The kind of sugar dating you’re imagining here is probably nubile. But the reality is that men and women often seek out sex-for-patronage situations as a way to get their utility bills paid.
But what is sugar dating?
Sugar dating is a type of transactional relationship. A person in such a romantic/sexual relationship may receive cash, gifts or other benefits in exchange for being in the relationship with a wealthy man.
Two women who have “dated sugar” — Julia, a recent college grad with a full-time job, and Fancy, a 33-year-old doctoral student. They said …
1. Yes, This Is Sex Work
There are some exceptions to the sex requirement. Fancy has gotten the occasional straightforward “companion” gig. “I had a guy who gave me $2,000 a week just to hang out with him and drink wine and listen to him cry about his ex.” You can debate among yourselves whether such an arrangement should actually pay more.
Fancy takes screenshots of initial interactions with sugar daddies, and always gets some form of written documentation (generally an email exchange). And then she avoids much in the way of messaging after that. “I don’t want to be a part of their life. If things go sideways and they decide to report me to police, I want the least amount of information on their person as possible.”
“Just the nature of these kinds of transactional relationships is really tenuous,” she adds. “It’s obviously much more dangerous for the woman involved … it’s always the providers who get busted, it’s never the clients.”
Before she met potential sugar daddies in person, Fancy made a point of getting their Facebook or LinkedIn profiles. She’d also use apps that allowed her to pay for more thorough online background checks.
She also had to take steps to make sure she wasn’t being exploited. “I would never hang out with anyone, or do emotional labor like texting a bunch, for free,” she explains. “I usually only exchanged five messages to establish that we were looking for the same thing. I’d get some kind of show of good faith upfront, because these guys, a lot of them are just weirdos looking for free sex, and they’ll promise you money down the line.”
“There’s this kind of prevalent idea that female sex workers are just looking to rob guys,” Fancy says, “so the guys on there are already pretty distrusting. It sucks. It’s this whole back and forth trying to figure out if someone’s legit before wasting time and money. It adds another weird layer to an already weird dynamic of online dating.”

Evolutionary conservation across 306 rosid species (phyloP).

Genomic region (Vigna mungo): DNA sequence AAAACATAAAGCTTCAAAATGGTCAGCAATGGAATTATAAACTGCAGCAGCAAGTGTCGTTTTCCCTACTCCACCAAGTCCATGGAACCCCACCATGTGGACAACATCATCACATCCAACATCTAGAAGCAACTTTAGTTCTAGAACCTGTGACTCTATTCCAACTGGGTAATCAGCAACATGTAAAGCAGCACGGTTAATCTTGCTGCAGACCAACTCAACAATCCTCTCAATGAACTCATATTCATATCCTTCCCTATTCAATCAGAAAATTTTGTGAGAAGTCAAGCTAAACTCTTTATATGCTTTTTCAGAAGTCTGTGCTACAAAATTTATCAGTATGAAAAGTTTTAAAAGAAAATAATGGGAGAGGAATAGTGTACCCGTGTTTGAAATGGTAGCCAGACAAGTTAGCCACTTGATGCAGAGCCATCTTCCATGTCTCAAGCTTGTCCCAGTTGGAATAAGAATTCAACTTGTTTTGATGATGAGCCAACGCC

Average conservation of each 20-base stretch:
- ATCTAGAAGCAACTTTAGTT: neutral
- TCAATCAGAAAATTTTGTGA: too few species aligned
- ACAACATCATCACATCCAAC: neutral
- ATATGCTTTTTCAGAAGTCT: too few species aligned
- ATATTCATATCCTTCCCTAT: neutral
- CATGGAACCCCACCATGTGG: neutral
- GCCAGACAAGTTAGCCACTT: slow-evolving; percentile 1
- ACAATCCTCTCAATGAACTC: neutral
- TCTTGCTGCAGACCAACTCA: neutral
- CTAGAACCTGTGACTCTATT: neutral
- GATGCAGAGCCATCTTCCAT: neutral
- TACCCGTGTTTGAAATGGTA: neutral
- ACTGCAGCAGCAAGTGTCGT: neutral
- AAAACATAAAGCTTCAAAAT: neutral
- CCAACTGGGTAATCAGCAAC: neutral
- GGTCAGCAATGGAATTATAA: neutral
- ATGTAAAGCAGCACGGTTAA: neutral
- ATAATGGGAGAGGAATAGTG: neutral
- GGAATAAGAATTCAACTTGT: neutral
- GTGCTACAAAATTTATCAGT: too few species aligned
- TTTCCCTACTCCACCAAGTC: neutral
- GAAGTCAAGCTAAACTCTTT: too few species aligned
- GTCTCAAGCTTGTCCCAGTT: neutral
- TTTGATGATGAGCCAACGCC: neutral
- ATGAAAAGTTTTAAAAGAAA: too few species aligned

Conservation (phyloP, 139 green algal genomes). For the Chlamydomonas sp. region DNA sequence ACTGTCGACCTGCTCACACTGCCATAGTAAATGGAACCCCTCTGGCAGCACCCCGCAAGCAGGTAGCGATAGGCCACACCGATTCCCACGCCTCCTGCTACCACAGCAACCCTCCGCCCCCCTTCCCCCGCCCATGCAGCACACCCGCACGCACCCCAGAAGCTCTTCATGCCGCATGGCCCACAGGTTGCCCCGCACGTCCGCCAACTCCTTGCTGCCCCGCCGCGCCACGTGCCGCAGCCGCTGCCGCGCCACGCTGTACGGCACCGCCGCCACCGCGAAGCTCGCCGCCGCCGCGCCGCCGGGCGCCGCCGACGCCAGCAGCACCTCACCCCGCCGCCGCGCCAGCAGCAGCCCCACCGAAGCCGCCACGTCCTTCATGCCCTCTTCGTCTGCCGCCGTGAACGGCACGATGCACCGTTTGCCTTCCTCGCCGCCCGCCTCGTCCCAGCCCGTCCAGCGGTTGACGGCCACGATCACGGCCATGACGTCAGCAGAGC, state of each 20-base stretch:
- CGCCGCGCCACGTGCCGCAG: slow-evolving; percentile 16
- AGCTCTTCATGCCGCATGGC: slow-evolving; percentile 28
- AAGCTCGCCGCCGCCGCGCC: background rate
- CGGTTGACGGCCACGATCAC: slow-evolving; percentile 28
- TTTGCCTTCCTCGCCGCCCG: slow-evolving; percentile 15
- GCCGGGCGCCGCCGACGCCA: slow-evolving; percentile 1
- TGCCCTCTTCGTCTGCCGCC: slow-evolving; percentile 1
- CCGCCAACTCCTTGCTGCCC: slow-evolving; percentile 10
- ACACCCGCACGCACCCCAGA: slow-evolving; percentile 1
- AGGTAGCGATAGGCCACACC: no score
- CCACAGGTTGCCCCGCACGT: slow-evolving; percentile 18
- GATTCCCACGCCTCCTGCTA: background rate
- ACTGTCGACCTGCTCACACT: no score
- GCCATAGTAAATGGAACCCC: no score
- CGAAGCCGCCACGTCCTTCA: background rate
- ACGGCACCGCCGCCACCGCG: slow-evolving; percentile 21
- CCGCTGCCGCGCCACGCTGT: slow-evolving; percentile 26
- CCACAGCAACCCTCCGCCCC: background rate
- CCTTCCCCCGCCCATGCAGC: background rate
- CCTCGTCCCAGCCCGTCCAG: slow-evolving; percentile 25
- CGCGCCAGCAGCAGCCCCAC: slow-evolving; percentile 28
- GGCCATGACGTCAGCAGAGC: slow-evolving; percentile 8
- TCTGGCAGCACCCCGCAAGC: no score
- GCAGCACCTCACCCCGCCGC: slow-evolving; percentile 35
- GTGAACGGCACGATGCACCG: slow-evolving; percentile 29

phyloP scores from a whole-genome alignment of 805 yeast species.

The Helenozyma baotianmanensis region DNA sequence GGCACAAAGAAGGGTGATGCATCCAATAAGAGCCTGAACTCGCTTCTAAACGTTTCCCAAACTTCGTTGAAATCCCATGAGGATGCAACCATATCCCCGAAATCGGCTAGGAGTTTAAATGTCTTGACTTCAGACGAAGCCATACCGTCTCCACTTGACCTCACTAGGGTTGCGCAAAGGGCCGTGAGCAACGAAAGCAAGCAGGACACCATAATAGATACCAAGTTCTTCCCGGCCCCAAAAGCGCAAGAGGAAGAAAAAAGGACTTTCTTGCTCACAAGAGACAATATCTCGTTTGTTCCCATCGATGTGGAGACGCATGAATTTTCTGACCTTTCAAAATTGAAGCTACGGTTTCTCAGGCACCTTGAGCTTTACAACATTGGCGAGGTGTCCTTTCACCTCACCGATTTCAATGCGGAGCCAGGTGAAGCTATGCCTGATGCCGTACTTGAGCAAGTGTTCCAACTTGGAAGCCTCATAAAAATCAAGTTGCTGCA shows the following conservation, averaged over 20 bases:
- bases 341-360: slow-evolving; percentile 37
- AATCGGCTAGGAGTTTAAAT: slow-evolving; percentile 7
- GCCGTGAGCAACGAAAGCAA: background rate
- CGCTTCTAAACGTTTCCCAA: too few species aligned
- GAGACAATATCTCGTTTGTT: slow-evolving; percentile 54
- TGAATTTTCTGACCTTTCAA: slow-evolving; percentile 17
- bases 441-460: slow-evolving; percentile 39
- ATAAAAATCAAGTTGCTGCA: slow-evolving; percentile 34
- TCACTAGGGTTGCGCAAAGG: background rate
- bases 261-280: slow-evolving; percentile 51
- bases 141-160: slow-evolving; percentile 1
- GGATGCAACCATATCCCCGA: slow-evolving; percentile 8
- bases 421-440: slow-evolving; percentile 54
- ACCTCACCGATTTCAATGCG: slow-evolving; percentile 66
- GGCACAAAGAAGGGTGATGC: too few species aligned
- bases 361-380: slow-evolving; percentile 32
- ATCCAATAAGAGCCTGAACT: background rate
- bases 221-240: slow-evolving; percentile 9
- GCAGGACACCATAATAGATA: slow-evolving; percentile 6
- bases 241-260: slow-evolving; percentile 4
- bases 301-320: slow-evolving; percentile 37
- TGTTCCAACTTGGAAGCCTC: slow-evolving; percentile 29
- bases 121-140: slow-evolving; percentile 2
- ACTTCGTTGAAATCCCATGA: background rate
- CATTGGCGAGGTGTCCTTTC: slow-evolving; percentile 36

4. It Emphasizes The Unseen Labor of Sex Work
“The thing about sex work is that 90% of it is invisible,” says Fancy. “You have to get professional photos taken. You have to always have your nails done, always wear something nice. That’s expensive and time-consuming. A lot of that labor, finding him, all that’s invisible to the sugar daddies. In their minds, it’s like, ‘I pay them so much just to hang out with me!'”
Julia found a way around this by entering into an unconventional (but decidedly sugar) live-in arrangement with a friend. Everything was negotiated in advance. They even had a contract which stipulated what he paid for, the length of the arrangement, and the fact that it was monogamous.
And no, this wasn’t some romantic comedy scenario in which they soon realized they were in actually love. Julia had no interest in extending beyond the original six-month term. That part of it was nothing but a job.
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Julia admits that she sometimes ignored safety concerns in favor of making those pesky ends meet. In one case, a guy pestered Julia so much after the fact that she had to change her phone number.
Fancy was in a better financial situation and could be more selective about partners. Not that sugar dating — or any kind of sex work — will ever be perfectly safe. “Being alone with a man is being alone with a man,” says Fancy, “and they don’t see a difference between a sugar baby and an escort.
Both of our sources recently made the decision to quit sugar dating. Julia got a promotion at her day job, while Fancy decided that the profit wasn’t worth it compared to traditional escorting and stripping. She points out that higher-end escorts tend to charge at least $2,000 for overnight stays. In her experience, that amount is at the upper end of the monthly allowances sugar daddies offer — and for escorts, those overnight stays don’t require the devotion, time, and attention that often accompany a sugar arrangement. So she switched to more traditional full-service sex work.
Not long after Fancy made that switch, Congress put through the Fight Online Sex Trafficking Act (FOSTA) and the Stop Enabling Sex Traffickers Act (SESTA), which have effectively criminalized the online spaces sex workers have long used to vet potential clients and ensure their own safety.